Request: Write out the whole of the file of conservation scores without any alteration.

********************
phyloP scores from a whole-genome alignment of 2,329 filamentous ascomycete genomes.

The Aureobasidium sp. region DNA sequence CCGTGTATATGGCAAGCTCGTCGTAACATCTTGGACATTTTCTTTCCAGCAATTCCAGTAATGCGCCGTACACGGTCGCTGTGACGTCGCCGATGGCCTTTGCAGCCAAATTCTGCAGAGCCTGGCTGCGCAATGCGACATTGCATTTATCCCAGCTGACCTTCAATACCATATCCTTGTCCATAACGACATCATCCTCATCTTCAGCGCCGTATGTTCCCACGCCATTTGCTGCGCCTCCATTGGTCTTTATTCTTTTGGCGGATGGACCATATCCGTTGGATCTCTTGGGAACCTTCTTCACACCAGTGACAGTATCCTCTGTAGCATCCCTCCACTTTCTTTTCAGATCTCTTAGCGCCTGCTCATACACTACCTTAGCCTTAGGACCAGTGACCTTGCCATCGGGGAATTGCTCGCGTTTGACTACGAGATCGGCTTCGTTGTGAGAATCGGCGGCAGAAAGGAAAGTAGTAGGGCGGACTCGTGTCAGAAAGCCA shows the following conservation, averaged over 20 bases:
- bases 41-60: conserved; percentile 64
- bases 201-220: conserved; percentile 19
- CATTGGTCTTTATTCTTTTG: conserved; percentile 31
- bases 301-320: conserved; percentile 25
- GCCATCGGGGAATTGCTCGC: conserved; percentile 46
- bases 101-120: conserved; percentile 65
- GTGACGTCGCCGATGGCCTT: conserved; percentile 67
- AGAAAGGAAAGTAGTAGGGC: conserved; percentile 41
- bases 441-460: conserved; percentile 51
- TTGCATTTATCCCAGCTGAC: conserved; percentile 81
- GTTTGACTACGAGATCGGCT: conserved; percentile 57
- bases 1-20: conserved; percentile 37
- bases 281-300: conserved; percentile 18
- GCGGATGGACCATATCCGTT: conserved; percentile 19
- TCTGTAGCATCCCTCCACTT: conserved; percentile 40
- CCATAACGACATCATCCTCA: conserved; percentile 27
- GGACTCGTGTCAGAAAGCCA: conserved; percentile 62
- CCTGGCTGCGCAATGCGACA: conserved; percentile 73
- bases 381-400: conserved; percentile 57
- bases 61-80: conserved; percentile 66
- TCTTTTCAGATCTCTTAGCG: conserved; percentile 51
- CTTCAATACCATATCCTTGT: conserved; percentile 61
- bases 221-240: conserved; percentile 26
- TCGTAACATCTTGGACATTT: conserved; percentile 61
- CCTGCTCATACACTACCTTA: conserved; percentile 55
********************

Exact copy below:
phyloP scores from a whole-genome alignment of 2,329 filamentous ascomycete genomes.

The Aureobasidium sp. region DNA sequence CCGTGTATATGGCAAGCTCGTCGTAACATCTTGGACATTTTCTTTCCAGCAATTCCAGTAATGCGCCGTACACGGTCGCTGTGACGTCGCCGATGGCCTTTGCAGCCAAATTCTGCAGAGCCTGGCTGCGCAATGCGACATTGCATTTATCCCAGCTGACCTTCAATACCATATCCTTGTCCATAACGACATCATCCTCATCTTCAGCGCCGTATGTTCCCACGCCATTTGCTGCGCCTCCATTGGTCTTTATTCTTTTGGCGGATGGACCATATCCGTTGGATCTCTTGGGAACCTTCTTCACACCAGTGACAGTATCCTCTGTAGCATCCCTCCACTTTCTTTTCAGATCTCTTAGCGCCTGCTCATACACTACCTTAGCCTTAGGACCAGTGACCTTGCCATCGGGGAATTGCTCGCGTTTGACTACGAGATCGGCTTCGTTGTGAGAATCGGCGGCAGAAAGGAAAGTAGTAGGGCGGACTCGTGTCAGAAAGCCA shows the following conservation, averaged over 20 bases:
- bases 41-60: conserved; percentile 64
- bases 201-220: conserved; percentile 19
- CATTGGTCTTTATTCTTTTG: conserved; percentile 31
- bases 301-320: conserved; percentile 25
- GCCATCGGGGAATTGCTCGC: conserved; percentile 46
- bases 101-120: conserved; percentile 65
- GTGACGTCGCCGATGGCCTT: conserved; percentile 67
- AGAAAGGAAAGTAGTAGGGC: conserved; percentile 41
- bases 441-460: conserved; percentile 51
- TTGCATTTATCCCAGCTGAC: conserved; percentile 81
- GTTTGACTACGAGATCGGCT: conserved; percentile 57
- bases 1-20: conserved; percentile 37
- bases 281-300: conserved; percentile 18
- GCGGATGGACCATATCCGTT: conserved; percentile 19
- TCTGTAGCATCCCTCCACTT: conserved; percentile 40
- CCATAACGACATCATCCTCA: conserved; percentile 27
- GGACTCGTGTCAGAAAGCCA: conserved; percentile 62
- CCTGGCTGCGCAATGCGACA: conserved; percentile 73
- bases 381-400: conserved; percentile 57
- bases 61-80: conserved; percentile 66
- TCTTTTCAGATCTCTTAGCG: conserved; percentile 51
- CTTCAATACCATATCCTTGT: conserved; percentile 61
- bases 221-240: conserved; percentile 26
- TCGTAACATCTTGGACATTT: conserved; percentile 61
- CCTGCTCATACACTACCTTA: conserved; percentile 55